KARACHI: The government said the 2024-25 budget is anchored in sound fiscal and debt management principles.

“It provides a pathway for economic revival and stability, outlining strategic directions for government revenue generation and spending priorities,” said the budget document. It lays the groundwork for addressing fiscal deficits and reducing inflationary pressures in the short to medium term, it said.

“Strengthening the country’s external accounts and improving the balance of payments position are central features of the 2024-25 budget,” said the document.

Pakistan has been in a debt trap for years, but during the last couple of years, both the domestic and external debts crippled the economy and created uncertainty across the country.

The external debt repayment requirements forced the government to request donor agencies to relax new loans, approach friendly governments to roll over the previous loans, and ask them for dollars to place in the State Bank’s account to improve foreign exchange reserves.

Financing of Rs8.5tr required to meet FY25 expenses

According to the budget document, the total financing required to meet the expenses is Rs8.5 trillion for FY25. This includes both domestic and external financing. The debt servicing has already reached close to tax revenue.

The documents show that the government needs Rs7.8tr for domestic financing. The strategy indicates that the government will borrow Rs5.14tr from banks through T-bills, Pakistan Investment Bonds and Sukuk Islamic Bonds. It will also borrow Rs2.66tr from non-bank institutions like National Saving Schemes and others.

However, the external borrowing would be around Rs666 billion, which appears reasonable compared to the huge domestic borrowing plan. Last year, the government failed to borrow from commercial banks; in particular, it was unsuccessful in launching bonds in international markets.

The situation has not changed yet, and launching Eurobonds to raise dollars will be difficult. For external debt servicing, the government is relying heavily on rollover. In FY25, the government estimates to pay $25bn as external debt servicing. Recently, the State Bank said it has paid $2bn, and $8bn will be rolled over in the next two months.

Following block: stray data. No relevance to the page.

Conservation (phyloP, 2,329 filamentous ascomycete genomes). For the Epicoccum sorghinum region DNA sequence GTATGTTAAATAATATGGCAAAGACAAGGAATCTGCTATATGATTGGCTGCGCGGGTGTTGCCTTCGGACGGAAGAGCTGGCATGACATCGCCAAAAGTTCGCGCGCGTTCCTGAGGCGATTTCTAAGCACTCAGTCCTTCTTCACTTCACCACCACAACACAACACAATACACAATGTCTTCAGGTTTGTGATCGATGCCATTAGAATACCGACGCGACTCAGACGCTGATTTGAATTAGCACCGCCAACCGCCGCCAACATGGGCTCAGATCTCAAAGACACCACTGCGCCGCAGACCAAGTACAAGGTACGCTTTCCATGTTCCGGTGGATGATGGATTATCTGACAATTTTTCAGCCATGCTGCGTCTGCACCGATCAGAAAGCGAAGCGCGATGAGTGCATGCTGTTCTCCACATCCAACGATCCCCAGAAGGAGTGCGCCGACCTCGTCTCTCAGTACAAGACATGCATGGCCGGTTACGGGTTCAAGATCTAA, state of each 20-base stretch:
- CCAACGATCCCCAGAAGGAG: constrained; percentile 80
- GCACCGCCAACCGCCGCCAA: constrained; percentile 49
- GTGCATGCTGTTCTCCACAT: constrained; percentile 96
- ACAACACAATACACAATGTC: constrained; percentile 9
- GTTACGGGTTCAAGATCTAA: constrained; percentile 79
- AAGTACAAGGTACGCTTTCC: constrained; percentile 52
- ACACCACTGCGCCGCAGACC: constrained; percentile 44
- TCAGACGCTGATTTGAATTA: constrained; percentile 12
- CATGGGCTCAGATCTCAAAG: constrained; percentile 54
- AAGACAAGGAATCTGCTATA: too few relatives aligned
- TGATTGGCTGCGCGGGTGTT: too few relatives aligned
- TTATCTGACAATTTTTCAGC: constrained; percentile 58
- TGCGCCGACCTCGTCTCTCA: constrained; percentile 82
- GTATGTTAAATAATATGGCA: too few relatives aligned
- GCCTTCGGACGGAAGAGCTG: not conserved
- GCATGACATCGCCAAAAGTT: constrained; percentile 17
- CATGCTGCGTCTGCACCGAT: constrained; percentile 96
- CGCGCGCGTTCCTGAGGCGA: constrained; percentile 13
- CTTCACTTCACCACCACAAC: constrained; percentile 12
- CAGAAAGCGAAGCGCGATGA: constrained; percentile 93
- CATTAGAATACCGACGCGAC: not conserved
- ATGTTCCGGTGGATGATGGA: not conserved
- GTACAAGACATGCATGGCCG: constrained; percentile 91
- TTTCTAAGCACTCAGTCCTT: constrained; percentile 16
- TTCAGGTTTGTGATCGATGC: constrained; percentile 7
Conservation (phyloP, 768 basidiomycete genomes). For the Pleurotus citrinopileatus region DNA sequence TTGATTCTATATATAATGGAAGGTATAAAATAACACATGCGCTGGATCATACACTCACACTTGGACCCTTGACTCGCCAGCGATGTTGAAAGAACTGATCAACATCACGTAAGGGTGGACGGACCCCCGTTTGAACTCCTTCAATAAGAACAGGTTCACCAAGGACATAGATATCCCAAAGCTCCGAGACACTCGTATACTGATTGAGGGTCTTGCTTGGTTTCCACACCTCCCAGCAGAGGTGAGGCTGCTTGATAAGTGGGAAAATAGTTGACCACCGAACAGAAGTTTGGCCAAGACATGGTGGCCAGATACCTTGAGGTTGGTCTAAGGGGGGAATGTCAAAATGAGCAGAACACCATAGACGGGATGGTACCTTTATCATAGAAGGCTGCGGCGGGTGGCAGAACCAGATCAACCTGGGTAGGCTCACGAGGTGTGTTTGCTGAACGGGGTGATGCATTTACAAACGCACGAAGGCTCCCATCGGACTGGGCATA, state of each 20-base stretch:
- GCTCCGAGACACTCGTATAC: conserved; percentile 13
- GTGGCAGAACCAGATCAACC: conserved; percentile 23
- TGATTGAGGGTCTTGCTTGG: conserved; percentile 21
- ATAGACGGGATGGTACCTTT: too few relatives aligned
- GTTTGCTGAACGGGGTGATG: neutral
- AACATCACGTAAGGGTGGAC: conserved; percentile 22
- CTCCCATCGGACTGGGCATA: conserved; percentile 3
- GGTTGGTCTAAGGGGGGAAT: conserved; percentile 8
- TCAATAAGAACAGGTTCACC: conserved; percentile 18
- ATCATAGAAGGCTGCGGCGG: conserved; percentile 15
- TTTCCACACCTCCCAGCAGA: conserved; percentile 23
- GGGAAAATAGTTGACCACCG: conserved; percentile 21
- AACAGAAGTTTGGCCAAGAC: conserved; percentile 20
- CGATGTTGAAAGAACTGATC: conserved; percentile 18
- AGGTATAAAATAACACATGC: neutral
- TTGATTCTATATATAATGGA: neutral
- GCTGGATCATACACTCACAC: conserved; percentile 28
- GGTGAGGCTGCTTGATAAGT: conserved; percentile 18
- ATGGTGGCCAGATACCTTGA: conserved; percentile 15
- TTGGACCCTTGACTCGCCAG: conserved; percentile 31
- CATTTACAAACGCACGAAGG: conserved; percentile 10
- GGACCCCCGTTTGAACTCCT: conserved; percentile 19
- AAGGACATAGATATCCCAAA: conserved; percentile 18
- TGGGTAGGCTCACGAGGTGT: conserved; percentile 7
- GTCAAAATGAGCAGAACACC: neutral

A compliance risk management system is also being introduced to ensure compliance with tax laws, said the document. On the expenditure side, non-essential spending has been curtailed under austerity measures, and state-owned enterprises are being revamped for improved management and governance.

Going forward, this will create the necessary fiscal space for enhanced pro-poor spending, climate change mitigation, and the provision of quality public services. The Public Sector Development Programme (PSDP) has been allocated Rs1.4tr, a historically high figure, to ensure development work on energy and water sector projects, projects in the IT sector, and the special areas of Azad Jammu and Kashmir, Gilgit-Baltistan, and the merged districts of Khyber Pakhtunkhwa.

“Strengthening policy framework for revitalising the private sector, fostering entrepreneurship, encouraging investment, and promoting innovation to stimulate economic growth,” the document said, outlining the main objectives of the FY25 budget as economic stability and growth through fiscal consolidation and efficient use of public money. “Prioritising improvements in the country’s balance of payments position; bringing public debt to GDP ratio to sustainable levels,” the document added.

The budget aims to support vulnerable sections of society through pro-poor initiatives, improve service delivery/public good by funnelling more funds into PSDP, introduce sector-specific reforms and encourage innovation. The government plans to improve service delivery and public good by funnelling more funds into PSDP, introducing sector-specific reforms, and encouraging innovation. The strategy includes education and skill development for youth, as well as integration of green and gender-responsive budgeting into public finance management.

The government has set challenging revenue targets for 2024-25. This commensurates with the ongoing reforms at the Federal Board of Revenue (FBR), where end-to-end digitisation is on the cards. The use of AI will supplement this initiative as FBR automates its processes.

Published in Dawn, June 13th, 2024

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